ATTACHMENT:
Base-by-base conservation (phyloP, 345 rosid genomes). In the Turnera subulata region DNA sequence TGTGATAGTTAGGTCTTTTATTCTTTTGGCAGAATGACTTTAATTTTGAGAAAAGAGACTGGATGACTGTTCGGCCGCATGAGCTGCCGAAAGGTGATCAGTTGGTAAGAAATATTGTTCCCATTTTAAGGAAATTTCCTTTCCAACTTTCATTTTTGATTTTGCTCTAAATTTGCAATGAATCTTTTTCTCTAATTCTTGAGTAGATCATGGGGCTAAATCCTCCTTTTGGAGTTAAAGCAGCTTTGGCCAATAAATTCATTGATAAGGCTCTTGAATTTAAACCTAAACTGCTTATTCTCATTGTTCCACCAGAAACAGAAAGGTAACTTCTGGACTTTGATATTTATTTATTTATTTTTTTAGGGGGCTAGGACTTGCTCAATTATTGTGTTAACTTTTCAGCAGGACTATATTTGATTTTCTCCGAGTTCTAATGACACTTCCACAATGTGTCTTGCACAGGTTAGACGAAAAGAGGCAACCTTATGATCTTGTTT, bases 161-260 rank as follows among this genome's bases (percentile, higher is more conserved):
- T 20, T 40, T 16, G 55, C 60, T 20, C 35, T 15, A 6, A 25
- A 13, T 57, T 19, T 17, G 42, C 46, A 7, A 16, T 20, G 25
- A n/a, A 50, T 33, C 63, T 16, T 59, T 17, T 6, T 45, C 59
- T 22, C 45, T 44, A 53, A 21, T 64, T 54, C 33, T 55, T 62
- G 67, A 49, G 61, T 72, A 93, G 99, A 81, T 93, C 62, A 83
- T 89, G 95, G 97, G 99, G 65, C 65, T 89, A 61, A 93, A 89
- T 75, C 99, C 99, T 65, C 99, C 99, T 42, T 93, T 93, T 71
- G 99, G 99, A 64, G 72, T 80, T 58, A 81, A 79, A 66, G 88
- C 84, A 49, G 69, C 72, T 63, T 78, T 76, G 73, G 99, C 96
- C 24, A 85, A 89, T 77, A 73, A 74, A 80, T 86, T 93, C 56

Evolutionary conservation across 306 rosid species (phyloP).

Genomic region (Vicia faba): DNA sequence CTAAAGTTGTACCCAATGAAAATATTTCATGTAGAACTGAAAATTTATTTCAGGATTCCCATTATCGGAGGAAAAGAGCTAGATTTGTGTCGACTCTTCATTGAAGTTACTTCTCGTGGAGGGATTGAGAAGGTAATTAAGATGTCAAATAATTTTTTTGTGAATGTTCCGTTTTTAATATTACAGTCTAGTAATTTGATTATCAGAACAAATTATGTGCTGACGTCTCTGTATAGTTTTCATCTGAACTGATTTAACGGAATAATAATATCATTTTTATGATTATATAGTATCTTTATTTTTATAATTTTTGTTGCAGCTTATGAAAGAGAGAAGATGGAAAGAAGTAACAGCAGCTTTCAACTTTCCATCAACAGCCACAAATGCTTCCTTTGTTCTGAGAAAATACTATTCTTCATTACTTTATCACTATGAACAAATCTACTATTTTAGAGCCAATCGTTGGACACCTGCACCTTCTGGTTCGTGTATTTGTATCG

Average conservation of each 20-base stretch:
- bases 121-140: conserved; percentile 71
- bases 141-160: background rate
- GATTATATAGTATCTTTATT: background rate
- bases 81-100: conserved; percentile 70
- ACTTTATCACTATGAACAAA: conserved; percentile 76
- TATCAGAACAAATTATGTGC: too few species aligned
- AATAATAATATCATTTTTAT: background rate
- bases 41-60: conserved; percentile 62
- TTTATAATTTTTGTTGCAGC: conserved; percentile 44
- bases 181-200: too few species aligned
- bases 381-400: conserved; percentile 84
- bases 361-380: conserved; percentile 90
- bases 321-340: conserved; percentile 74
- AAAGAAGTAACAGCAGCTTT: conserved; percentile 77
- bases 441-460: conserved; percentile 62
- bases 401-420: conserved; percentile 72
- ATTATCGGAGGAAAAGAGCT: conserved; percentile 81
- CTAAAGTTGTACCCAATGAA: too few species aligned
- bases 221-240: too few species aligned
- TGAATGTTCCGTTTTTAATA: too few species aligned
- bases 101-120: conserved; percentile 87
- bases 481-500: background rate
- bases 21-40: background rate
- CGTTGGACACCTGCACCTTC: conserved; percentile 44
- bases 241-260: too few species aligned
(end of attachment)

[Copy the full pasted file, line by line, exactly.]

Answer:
Base-by-base conservation (phyloP, 345 rosid genomes). In the Turnera subulata region DNA sequence TGTGATAGTTAGGTCTTTTATTCTTTTGGCAGAATGACTTTAATTTTGAGAAAAGAGACTGGATGACTGTTCGGCCGCATGAGCTGCCGAAAGGTGATCAGTTGGTAAGAAATATTGTTCCCATTTTAAGGAAATTTCCTTTCCAACTTTCATTTTTGATTTTGCTCTAAATTTGCAATGAATCTTTTTCTCTAATTCTTGAGTAGATCATGGGGCTAAATCCTCCTTTTGGAGTTAAAGCAGCTTTGGCCAATAAATTCATTGATAAGGCTCTTGAATTTAAACCTAAACTGCTTATTCTCATTGTTCCACCAGAAACAGAAAGGTAACTTCTGGACTTTGATATTTATTTATTTATTTTTTTAGGGGGCTAGGACTTGCTCAATTATTGTGTTAACTTTTCAGCAGGACTATATTTGATTTTCTCCGAGTTCTAATGACACTTCCACAATGTGTCTTGCACAGGTTAGACGAAAAGAGGCAACCTTATGATCTTGTTT, bases 161-260 rank as follows among this genome's bases (percentile, higher is more conserved):
- T 20, T 40, T 16, G 55, C 60, T 20, C 35, T 15, A 6, A 25
- A 13, T 57, T 19, T 17, G 42, C 46, A 7, A 16, T 20, G 25
- A n/a, A 50, T 33, C 63, T 16, T 59, T 17, T 6, T 45, C 59
- T 22, C 45, T 44, A 53, A 21, T 64, T 54, C 33, T 55, T 62
- G 67, A 49, G 61, T 72, A 93, G 99, A 81, T 93, C 62, A 83
- T 89, G 95, G 97, G 99, G 65, C 65, T 89, A 61, A 93, A 89
- T 75, C 99, C 99, T 65, C 99, C 99, T 42, T 93, T 93, T 71
- G 99, G 99, A 64, G 72, T 80, T 58, A 81, A 79, A 66, G 88
- C 84, A 49, G 69, C 72, T 63, T 78, T 76, G 73, G 99, C 96
- C 24, A 85, A 89, T 77, A 73, A 74, A 80, T 86, T 93, C 56

Evolutionary conservation across 306 rosid species (phyloP).

Genomic region (Vicia faba): DNA sequence CTAAAGTTGTACCCAATGAAAATATTTCATGTAGAACTGAAAATTTATTTCAGGATTCCCATTATCGGAGGAAAAGAGCTAGATTTGTGTCGACTCTTCATTGAAGTTACTTCTCGTGGAGGGATTGAGAAGGTAATTAAGATGTCAAATAATTTTTTTGTGAATGTTCCGTTTTTAATATTACAGTCTAGTAATTTGATTATCAGAACAAATTATGTGCTGACGTCTCTGTATAGTTTTCATCTGAACTGATTTAACGGAATAATAATATCATTTTTATGATTATATAGTATCTTTATTTTTATAATTTTTGTTGCAGCTTATGAAAGAGAGAAGATGGAAAGAAGTAACAGCAGCTTTCAACTTTCCATCAACAGCCACAAATGCTTCCTTTGTTCTGAGAAAATACTATTCTTCATTACTTTATCACTATGAACAAATCTACTATTTTAGAGCCAATCGTTGGACACCTGCACCTTCTGGTTCGTGTATTTGTATCG

Average conservation of each 20-base stretch:
- bases 121-140: conserved; percentile 71
- bases 141-160: background rate
- GATTATATAGTATCTTTATT: background rate
- bases 81-100: conserved; percentile 70
- ACTTTATCACTATGAACAAA: conserved; percentile 76
- TATCAGAACAAATTATGTGC: too few species aligned
- AATAATAATATCATTTTTAT: background rate
- bases 41-60: conserved; percentile 62
- TTTATAATTTTTGTTGCAGC: conserved; percentile 44
- bases 181-200: too few species aligned
- bases 381-400: conserved; percentile 84
- bases 361-380: conserved; percentile 90
- bases 321-340: conserved; percentile 74
- AAAGAAGTAACAGCAGCTTT: conserved; percentile 77
- bases 441-460: conserved; percentile 62
- bases 401-420: conserved; percentile 72
- ATTATCGGAGGAAAAGAGCT: conserved; percentile 81
- CTAAAGTTGTACCCAATGAA: too few species aligned
- bases 221-240: too few species aligned
- TGAATGTTCCGTTTTTAATA: too few species aligned
- bases 101-120: conserved; percentile 87
- bases 481-500: background rate
- bases 21-40: background rate
- CGTTGGACACCTGCACCTTC: conserved; percentile 44
- bases 241-260: too few species aligned